Tulsa, Oklahoma 2021-08-04 20:38:10 –
More than 100 years have passed since then Wilbur and Orville Wright Realized the dream of mechanized flight over the changing sands of Kitty Hawk, North Carolina. Since then, human appeal to flying machines has grown, leading to technologies that will make them proud of their pioneers.
Some of the latest inventors called by the Smithsonian Institution Aerial age I’m a recent graduate of the University of Tulsa Electrical and computer engineering (ECE) and Mechanical engineering (ME) Program. In the spring semester of senior years, the ECE team Sol Aero, consisting of Duke Schaffner (BS ’21), team leader Patrick Marie (BEE ’21) and Eriditus (BEE ’21), will focus on power and autonomous development. Did.Control system Unmanned aerial vehicle (UAV).
This project was a thorough interdisciplinary venture. SolAero worked in tandem with the work of the ME team led by Michael Heins (BS ’21), who developed the new high-efficiency aircraft.In addition, the professor Stephen Tipton from me, Parameswar Hari from Physics When Kaveh Ashenayi ECE provided significant support to the team in the areas of aerodynamics, solar heat capture and power conversion, respectively.
Assistant Professor of Electrical and Computer Engineering Lloyd hook We formed a team and the team worked together to develop a NASA grant proposal. Although not funded by NASA in the first attempt, the team proceeded with the development of a working prototype, collected data, and used it to submit another proposal in June 2021. ..
Power and control
“Sol Aero’s teammates and I started in January by building a basic power and control system on a small Cessna RC airplane built from a poster board,” Schaffner explains. “I chose a cheap and durable poster board. I also learned the working principles of equipment such as autopilots, LiPo batteries, servos, motors, and electronic speed controllers.”
In mid-February, Schaffner, Maley, and Dittus moved to install power and control systems on larger Citabria-style RC aircraft. The system was then tested and optimized, and the team launched its first test flight on March 19. “This milestone allowed us to adjust many of the aircraft’s parameters to optimize flight and control,” says Schaffner. That same day, they carried out the first simple autonomous Reuters.
Schaffner and his teammates applied what they learned from this flight and the data they collected to begin configuring more autonomous functions. At the same time, Marie installed a solar panel on the wing and connected the charging circuit to the power system.
With solar charging ready and autonomy configured, Schaffner, Marie and Ditus embarked on a second test flight on April 10. Unfortunately, cloudy skies meant inadequate sun charge data, and solar panels affected the shape of the wings, making flying a plane much more difficult. True to the maxim that “things happen in three,” the tail wheel of the plane also broke. It’s time for Sol Aero men to call it a day.
“Using the control system, I learned a lot about the different features of airplanes and flight in general, and the autopilot, and how they work with the different components of the UAV. Using the power system, I learned a lot. Learned a lot about working with solar cells.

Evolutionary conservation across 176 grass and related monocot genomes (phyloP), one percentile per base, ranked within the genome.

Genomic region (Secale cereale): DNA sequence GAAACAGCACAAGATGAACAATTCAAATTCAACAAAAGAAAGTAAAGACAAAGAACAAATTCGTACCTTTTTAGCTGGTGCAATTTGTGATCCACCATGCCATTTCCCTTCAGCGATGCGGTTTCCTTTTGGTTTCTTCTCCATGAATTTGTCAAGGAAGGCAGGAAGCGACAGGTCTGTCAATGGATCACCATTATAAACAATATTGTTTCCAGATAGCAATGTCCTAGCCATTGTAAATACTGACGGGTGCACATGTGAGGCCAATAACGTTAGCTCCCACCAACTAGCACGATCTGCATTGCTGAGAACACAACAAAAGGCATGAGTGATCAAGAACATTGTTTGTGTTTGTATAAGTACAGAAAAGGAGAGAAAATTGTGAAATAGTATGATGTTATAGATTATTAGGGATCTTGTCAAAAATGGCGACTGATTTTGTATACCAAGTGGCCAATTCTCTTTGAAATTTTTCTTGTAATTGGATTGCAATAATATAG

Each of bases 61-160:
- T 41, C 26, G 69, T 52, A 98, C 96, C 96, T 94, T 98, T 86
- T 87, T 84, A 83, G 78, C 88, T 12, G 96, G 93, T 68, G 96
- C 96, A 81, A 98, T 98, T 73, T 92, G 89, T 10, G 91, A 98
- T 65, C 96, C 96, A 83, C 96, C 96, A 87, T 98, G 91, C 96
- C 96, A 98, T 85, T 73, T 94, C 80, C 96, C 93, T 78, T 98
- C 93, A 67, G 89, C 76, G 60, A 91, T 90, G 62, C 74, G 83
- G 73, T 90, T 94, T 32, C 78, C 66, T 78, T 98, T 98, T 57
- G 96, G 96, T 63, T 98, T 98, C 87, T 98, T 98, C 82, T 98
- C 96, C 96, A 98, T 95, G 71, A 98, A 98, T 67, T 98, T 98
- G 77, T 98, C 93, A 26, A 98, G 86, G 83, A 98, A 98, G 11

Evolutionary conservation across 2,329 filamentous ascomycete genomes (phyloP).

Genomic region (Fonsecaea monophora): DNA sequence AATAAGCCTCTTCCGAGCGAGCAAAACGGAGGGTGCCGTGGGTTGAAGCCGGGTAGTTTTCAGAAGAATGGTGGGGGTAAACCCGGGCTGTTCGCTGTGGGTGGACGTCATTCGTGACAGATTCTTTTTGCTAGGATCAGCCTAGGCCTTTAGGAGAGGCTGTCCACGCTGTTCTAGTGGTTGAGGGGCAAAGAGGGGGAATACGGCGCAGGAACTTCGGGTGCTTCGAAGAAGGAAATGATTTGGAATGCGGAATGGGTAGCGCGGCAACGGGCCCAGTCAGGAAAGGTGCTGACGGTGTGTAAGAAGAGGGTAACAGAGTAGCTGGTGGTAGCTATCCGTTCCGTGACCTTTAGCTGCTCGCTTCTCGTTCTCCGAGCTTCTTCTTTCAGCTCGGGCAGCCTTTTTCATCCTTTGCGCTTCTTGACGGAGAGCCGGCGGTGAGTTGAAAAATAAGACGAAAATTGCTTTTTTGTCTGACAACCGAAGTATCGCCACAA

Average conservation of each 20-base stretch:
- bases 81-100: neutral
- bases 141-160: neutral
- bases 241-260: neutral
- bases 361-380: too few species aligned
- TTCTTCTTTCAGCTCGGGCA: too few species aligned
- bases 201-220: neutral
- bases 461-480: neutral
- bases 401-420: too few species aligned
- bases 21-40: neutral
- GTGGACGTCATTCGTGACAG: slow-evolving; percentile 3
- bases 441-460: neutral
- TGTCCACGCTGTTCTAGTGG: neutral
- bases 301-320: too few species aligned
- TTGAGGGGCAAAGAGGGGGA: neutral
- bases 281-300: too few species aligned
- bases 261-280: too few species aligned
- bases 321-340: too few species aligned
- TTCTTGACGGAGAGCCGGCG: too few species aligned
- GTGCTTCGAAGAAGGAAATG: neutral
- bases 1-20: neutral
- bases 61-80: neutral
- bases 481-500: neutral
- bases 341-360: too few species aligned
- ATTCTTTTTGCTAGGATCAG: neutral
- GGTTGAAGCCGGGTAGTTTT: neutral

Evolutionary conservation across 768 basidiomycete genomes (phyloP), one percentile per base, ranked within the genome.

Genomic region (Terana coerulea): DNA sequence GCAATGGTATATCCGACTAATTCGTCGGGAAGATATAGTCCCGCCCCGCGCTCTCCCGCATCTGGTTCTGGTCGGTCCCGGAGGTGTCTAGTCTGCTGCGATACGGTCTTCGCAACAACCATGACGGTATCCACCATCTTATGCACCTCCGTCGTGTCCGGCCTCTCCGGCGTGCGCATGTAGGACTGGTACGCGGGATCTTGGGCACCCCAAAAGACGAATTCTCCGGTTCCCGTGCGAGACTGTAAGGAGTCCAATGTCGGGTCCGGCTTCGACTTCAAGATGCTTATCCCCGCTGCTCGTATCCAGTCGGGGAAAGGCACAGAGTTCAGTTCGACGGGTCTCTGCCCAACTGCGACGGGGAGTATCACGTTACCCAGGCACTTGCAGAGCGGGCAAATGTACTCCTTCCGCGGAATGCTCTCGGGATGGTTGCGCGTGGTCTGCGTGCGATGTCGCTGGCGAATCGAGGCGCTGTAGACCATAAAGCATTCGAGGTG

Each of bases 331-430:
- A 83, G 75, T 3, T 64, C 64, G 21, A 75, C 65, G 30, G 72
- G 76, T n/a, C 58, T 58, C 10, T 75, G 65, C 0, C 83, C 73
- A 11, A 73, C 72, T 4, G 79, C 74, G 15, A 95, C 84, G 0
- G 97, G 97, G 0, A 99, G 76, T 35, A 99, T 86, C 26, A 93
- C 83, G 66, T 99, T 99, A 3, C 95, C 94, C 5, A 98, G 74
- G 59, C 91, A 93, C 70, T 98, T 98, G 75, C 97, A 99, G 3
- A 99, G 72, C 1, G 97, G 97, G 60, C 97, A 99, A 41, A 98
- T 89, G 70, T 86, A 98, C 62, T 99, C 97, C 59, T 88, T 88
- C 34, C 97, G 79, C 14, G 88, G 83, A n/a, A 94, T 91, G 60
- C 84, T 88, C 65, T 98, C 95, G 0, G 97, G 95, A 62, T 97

“It was interesting to see the current and voltage characteristics of the entire system and how they change during operation. Specifically, the current, voltage, and power characteristics of solar cells in flight. We analyzed the position and orientation of the aircraft with respect to the sun, and how the power consumption of the aircraft itself affects the power generated by the solar cells, and the position and orientation of the aircraft. Based on the orientation, we were able to write a program that accurately predicts the power generated by the solar cell, which will be used when developing advanced autonomous algorithms to maximize exposure to the sun in the future. I think it helps. ”— Duke Schaffner (BS ’21)
After replacing the tail and modifying the aerodynamics of the solar cells, the crew resumed flight on April 19. Thankfully, it was a calm and sunny day. “We were able to board several flights and adjust many of the autonomy parameters,” Schaffner said. “We used a tuned aircraft to perform extended autonomous Reuters and 4-waypoint autonomous missions. We also collected a lot of solar charge data.”
One of the things the team struggled with on April 19th was an autonomous landing. However, by examining the data for the day and adjusting accordingly, they piloted the aircraft again on April 30 and made some autonomous touchdowns. But when the plan hit a tree, the outing was forced to end.
Nonetheless, SolAero is currently using it to revise NASA’s proposals, hoping to collect a wealth of data and secure future funding. The unique solar cell augmentation process used at that stage of the project has been developed by Professor Hari and his colleagues.
Once they submit the proposal, the work on the Sol Aero project will be completed for the time being. Schaffner will take up a position in the IT department of ConocoPhillips, Dittus will become an apprentice for audio equipment developers, and Maley will return to TU in the fall to begin graduate research.
Parameswar Hari’s expertise in solar cell technology Recently announced partnership It is based on the US Air Force’s Small Business Technology Transfer Award for researching highly efficient and cost-effective solar panels for UAVs between the University of Tulsa and Skydweller Aero Inc.
Interested in helping develop innovative technologies that make the future cleaner and safer? Then consider enrolling in one of the exciting programs offered through TU. Faculty of Engineering and Natural Sciences..
Sunlight, batteries and flying machines Source link Sunlight, batteries and flying machines